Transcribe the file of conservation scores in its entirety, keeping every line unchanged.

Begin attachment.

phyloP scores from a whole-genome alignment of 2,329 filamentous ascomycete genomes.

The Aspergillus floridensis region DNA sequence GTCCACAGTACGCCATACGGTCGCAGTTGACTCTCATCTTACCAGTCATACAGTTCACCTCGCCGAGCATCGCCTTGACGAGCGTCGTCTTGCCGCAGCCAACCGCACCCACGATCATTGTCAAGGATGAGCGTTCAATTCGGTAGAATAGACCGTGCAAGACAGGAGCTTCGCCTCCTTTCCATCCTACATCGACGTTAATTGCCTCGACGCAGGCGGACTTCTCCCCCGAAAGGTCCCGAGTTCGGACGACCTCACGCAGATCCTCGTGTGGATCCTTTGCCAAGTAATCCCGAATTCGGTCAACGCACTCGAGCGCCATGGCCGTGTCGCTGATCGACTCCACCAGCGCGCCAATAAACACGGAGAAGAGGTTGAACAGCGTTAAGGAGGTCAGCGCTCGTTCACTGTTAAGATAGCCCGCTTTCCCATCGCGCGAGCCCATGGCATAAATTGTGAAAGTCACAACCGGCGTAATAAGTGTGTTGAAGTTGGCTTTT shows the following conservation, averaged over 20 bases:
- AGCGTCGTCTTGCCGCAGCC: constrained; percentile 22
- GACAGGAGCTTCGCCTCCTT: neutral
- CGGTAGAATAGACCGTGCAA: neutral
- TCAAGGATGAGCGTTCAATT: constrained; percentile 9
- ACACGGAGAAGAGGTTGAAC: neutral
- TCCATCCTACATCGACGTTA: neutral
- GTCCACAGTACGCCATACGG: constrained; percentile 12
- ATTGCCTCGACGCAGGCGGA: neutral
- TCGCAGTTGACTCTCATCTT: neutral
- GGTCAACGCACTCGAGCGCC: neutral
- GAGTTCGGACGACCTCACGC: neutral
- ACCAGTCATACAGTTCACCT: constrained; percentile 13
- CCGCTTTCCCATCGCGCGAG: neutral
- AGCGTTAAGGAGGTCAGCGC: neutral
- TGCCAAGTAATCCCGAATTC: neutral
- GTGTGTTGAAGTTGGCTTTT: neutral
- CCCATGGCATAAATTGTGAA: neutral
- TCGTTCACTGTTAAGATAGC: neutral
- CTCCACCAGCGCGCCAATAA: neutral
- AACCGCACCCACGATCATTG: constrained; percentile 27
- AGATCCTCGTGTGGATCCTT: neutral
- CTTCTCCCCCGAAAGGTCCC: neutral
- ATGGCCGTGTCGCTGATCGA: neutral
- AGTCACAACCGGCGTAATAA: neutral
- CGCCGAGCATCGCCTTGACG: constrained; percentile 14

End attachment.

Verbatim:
phyloP scores from a whole-genome alignment of 2,329 filamentous ascomycete genomes.

The Aspergillus floridensis region DNA sequence GTCCACAGTACGCCATACGGTCGCAGTTGACTCTCATCTTACCAGTCATACAGTTCACCTCGCCGAGCATCGCCTTGACGAGCGTCGTCTTGCCGCAGCCAACCGCACCCACGATCATTGTCAAGGATGAGCGTTCAATTCGGTAGAATAGACCGTGCAAGACAGGAGCTTCGCCTCCTTTCCATCCTACATCGACGTTAATTGCCTCGACGCAGGCGGACTTCTCCCCCGAAAGGTCCCGAGTTCGGACGACCTCACGCAGATCCTCGTGTGGATCCTTTGCCAAGTAATCCCGAATTCGGTCAACGCACTCGAGCGCCATGGCCGTGTCGCTGATCGACTCCACCAGCGCGCCAATAAACACGGAGAAGAGGTTGAACAGCGTTAAGGAGGTCAGCGCTCGTTCACTGTTAAGATAGCCCGCTTTCCCATCGCGCGAGCCCATGGCATAAATTGTGAAAGTCACAACCGGCGTAATAAGTGTGTTGAAGTTGGCTTTT shows the following conservation, averaged over 20 bases:
- AGCGTCGTCTTGCCGCAGCC: constrained; percentile 22
- GACAGGAGCTTCGCCTCCTT: neutral
- CGGTAGAATAGACCGTGCAA: neutral
- TCAAGGATGAGCGTTCAATT: constrained; percentile 9
- ACACGGAGAAGAGGTTGAAC: neutral
- TCCATCCTACATCGACGTTA: neutral
- GTCCACAGTACGCCATACGG: constrained; percentile 12
- ATTGCCTCGACGCAGGCGGA: neutral
- TCGCAGTTGACTCTCATCTT: neutral
- GGTCAACGCACTCGAGCGCC: neutral
- GAGTTCGGACGACCTCACGC: neutral
- ACCAGTCATACAGTTCACCT: constrained; percentile 13
- CCGCTTTCCCATCGCGCGAG: neutral
- AGCGTTAAGGAGGTCAGCGC: neutral
- TGCCAAGTAATCCCGAATTC: neutral
- GTGTGTTGAAGTTGGCTTTT: neutral
- CCCATGGCATAAATTGTGAA: neutral
- TCGTTCACTGTTAAGATAGC: neutral
- CTCCACCAGCGCGCCAATAA: neutral
- AACCGCACCCACGATCATTG: constrained; percentile 27
- AGATCCTCGTGTGGATCCTT: neutral
- CTTCTCCCCCGAAAGGTCCC: neutral
- ATGGCCGTGTCGCTGATCGA: neutral
- AGTCACAACCGGCGTAATAA: neutral
- CGCCGAGCATCGCCTTGACG: constrained; percentile 14